It’s not often you get to say this about a car, but perhaps the most memorable feature of the new Mercedes AMG GT is its nostrils. That long, sharply chiselled nose has a pair of cooling vents just in front of the windscreen, one of which lies directly in your eye line when you’re sat in the low-mounted driver’s seat.
Cocooned against the transmission tunnel, your view of the world is dominated by several yards of beautifully sculpted bonnet. And one very fine air vent. It’s a deeply evocative place to sit, better perhaps than the old the SLS, and certainly more compact.
With its current generation of cars, Mercedes has really nailed interiors right across the board. The GT is predictably sumptuous, although it’s not without its quirks. With all that bonnet in front there’s not a huge amount of room for luggage (or anything else for that matter) behind the seats. High, wide sills also make elegant entry a bit of a challenge, but in a way that’s part of the appeal; this is not a big, soft grand tourer, but rather a leaner, fitter sports car.
The GT uses a new 4-litre twin turbocharged V8, based on the A45 AMG’s inline four. This replaces the superb naturally aspirated 6.2-litre engine found in the SLS and the old C63. It’s fair to say we approached this new engine with a degree of trepidation. Virtually all manufacturers are switching to forced induction these days, but it’s not always a wholly successful move. Fortunately, in this case, we shouldn’t have worried.
The soundtrack is pure blood and thunder, with a deliciously naughty V8 gurgle. Better still, you’d struggle to tell it was turbocharged. Torque is predictably mighty, but the engine still has a healthy appetite for revs, and the throttle response is first rate. It’s mated to a heavily revised version of the rear-mounted dual clutch gearbox from the SLS, which provides wonderfully crisp shifts both up and down. With 510 bhp (in S trim) and 650 Nm of torque, performance is 911 Turbo territory.
Our time with the AMG GT S was limited to a couple of laps of the high speed bowl at Millbrook, so it’s hard to make any definitive statements on the dynamics. Traction and stability are certainly impressive, though, and the car felt hunkered down on the bumpy concrete.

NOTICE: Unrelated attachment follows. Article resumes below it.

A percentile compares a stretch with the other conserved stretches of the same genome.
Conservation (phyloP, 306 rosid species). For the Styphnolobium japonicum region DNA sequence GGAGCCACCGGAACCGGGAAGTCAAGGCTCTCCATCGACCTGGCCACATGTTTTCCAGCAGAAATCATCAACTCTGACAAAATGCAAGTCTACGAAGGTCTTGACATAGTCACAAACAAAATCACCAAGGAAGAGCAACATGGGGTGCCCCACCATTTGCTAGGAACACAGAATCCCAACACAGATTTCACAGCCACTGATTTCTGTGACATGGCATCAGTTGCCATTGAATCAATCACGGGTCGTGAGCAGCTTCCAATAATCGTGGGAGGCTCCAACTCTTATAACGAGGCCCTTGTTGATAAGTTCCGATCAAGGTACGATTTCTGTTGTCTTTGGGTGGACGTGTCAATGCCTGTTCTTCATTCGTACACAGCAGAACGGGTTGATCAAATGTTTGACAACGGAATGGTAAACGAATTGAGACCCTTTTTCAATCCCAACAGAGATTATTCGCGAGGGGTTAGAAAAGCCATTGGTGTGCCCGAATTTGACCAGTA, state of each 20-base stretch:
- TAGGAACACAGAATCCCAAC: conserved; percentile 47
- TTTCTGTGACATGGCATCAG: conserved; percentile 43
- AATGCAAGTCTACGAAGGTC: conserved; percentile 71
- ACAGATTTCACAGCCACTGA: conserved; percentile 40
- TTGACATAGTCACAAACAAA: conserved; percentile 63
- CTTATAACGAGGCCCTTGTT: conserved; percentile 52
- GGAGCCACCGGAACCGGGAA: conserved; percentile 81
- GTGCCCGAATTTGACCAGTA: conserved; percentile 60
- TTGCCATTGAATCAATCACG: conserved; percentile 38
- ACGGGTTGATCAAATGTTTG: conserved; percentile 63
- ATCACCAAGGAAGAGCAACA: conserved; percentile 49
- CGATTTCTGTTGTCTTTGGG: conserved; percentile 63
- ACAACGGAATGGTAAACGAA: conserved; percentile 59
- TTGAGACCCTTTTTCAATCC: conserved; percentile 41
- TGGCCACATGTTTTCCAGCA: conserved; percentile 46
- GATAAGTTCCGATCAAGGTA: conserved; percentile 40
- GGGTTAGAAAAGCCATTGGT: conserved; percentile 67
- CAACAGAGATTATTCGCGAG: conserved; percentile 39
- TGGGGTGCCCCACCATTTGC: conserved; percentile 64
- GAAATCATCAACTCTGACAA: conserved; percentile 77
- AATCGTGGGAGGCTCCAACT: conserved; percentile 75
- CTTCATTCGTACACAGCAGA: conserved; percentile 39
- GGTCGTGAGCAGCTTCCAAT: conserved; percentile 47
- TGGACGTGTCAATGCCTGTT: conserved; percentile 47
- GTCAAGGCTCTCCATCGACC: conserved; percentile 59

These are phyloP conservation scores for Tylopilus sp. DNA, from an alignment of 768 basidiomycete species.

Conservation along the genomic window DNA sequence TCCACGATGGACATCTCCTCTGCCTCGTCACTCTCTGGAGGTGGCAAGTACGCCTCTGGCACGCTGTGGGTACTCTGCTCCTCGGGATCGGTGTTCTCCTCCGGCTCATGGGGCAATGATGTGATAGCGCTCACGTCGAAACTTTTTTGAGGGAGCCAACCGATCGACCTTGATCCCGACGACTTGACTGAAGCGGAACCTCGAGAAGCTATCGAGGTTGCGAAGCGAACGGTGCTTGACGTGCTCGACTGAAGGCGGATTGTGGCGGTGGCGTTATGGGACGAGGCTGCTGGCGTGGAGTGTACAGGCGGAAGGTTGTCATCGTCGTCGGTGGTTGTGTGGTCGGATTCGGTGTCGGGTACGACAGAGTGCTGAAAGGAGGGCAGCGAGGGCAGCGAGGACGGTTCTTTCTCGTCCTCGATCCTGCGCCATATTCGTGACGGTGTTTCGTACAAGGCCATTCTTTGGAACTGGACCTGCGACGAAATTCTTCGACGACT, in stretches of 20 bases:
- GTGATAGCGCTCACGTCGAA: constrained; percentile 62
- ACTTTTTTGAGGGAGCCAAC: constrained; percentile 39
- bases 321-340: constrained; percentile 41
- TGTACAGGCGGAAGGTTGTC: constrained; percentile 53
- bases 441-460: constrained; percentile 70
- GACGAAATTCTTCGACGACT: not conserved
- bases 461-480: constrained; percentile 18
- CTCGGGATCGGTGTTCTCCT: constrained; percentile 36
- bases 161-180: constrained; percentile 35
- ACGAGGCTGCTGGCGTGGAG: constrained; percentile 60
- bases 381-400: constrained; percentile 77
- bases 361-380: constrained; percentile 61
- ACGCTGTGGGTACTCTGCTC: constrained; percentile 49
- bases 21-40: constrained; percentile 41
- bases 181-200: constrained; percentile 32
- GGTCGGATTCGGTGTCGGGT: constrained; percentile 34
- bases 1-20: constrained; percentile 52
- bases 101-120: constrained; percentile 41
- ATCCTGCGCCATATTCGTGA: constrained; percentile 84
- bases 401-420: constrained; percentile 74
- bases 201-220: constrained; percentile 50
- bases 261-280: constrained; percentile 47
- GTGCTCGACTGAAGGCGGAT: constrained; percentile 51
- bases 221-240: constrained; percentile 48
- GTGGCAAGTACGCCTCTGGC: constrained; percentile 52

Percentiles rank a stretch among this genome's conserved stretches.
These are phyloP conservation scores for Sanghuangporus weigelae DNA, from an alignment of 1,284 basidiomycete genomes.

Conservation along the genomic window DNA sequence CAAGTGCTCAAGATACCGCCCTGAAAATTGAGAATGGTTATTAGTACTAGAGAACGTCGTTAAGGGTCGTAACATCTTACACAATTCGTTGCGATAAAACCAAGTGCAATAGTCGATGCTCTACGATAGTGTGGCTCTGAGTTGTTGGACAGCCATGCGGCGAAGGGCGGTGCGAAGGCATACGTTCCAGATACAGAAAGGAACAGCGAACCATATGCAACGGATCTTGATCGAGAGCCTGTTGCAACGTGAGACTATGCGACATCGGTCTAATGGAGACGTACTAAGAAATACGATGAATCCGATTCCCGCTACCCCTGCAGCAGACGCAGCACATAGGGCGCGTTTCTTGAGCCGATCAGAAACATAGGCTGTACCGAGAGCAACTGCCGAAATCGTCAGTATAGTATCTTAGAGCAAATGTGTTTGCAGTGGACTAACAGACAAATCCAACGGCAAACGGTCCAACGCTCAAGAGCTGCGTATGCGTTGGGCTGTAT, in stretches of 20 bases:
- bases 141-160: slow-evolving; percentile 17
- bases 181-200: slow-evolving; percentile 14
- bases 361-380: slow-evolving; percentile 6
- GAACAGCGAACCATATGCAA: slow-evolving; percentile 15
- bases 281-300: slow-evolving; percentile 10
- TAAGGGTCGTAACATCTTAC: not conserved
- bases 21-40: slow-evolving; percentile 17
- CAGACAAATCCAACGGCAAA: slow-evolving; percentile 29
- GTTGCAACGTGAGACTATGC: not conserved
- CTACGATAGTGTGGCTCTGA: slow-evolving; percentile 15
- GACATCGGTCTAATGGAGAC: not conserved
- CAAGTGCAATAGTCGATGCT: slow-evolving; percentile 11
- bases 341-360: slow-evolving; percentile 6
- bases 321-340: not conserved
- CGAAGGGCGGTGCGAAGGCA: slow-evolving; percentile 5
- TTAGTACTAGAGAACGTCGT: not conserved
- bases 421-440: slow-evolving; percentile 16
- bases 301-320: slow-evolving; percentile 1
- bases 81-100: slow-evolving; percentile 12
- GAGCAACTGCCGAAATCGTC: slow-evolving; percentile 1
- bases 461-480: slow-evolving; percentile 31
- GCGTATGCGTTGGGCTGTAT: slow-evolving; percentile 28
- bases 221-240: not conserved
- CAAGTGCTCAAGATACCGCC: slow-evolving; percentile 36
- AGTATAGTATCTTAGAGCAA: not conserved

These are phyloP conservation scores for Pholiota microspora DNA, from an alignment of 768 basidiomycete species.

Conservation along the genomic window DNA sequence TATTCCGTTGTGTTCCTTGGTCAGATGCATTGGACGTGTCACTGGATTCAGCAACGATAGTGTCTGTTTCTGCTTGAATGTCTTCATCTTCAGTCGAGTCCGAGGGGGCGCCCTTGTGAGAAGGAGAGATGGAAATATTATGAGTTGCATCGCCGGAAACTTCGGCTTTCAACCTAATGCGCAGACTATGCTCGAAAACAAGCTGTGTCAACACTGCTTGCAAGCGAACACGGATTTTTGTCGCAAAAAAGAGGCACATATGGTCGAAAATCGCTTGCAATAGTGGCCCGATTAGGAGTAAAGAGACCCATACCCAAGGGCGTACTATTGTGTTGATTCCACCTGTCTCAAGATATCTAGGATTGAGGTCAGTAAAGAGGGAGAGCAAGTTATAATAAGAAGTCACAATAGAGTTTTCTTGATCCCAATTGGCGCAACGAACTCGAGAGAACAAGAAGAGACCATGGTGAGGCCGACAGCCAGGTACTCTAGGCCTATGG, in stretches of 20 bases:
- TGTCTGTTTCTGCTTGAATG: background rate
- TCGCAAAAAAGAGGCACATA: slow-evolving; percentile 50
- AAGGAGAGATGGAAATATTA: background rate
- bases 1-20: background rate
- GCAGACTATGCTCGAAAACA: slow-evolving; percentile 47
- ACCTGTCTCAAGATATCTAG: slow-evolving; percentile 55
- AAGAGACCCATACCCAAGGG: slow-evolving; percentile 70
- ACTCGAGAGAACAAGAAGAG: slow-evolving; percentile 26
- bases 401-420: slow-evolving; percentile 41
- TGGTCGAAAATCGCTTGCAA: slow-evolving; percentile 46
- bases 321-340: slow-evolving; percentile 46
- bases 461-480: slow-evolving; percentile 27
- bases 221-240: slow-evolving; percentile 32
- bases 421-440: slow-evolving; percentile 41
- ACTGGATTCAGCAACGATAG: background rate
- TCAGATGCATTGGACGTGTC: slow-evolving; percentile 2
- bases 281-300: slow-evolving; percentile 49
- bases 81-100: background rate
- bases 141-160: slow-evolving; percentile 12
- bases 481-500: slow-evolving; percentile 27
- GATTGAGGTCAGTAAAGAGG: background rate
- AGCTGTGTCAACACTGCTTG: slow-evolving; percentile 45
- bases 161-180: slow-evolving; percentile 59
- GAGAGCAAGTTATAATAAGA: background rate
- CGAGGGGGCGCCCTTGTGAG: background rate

Our only gripe comes with the variable assistance on the hydraulic power steering. At high speeds it feels suitably chunky, but we initially found it disconcertingly light on the site roads around Milbrook. That said, being able to steer with a flick of the wrist can have its advantages on a powerful rear-wheel drive car.
Ultimately, the beauty of the AMG GT S lies in its sense of occasion. It’s a stunning thing to behold – both inside and out – with a driving experience to match. German cars are sometimes accused of being a bit cold and clinical, but this AMG is anything but; even coming from an ancient order of Aston Martin fanboys, I’d have to concede it poses a serious threat to the soulful V8 Vantage. It possesses enough theatre to make the Porsche 991 look a bit anodyne in comparison, and arguably more finesse than the similarly gutsy Jaguar F-Type R. Make no mistake, the AMG GT S is a very serious contender indeed.
2015 AMG GT & GT S
|Performance & Economy||AMG GT||AMG GT S|
|Engine||3,982cc bi-turbo V8||3,982cc bi-turbo V8|
|Transmission||7-speed dual-clutch automatic, front engine, rear-wheel drive||7-speed dual-clutch automatic, front engine, rear-wheel drive|
|Power (PS / bhp)||467 / 462 (at 6,000rpm)||516 / 510 (at 6,250rpm)|
|Torque (Nm / lb.ft)||600 / 442 (between 1,600 and 5,000 rpm)||650 / 479 (between 1,750 and 4,750 rpm)|
|0 – 62 mph (seconds)||4.0||3.8|
|Top Speed (mph)||189||193|
|CO2 Emissions (g/km)||216||219|
|Combined Economy (mpg)||30.4||30.1|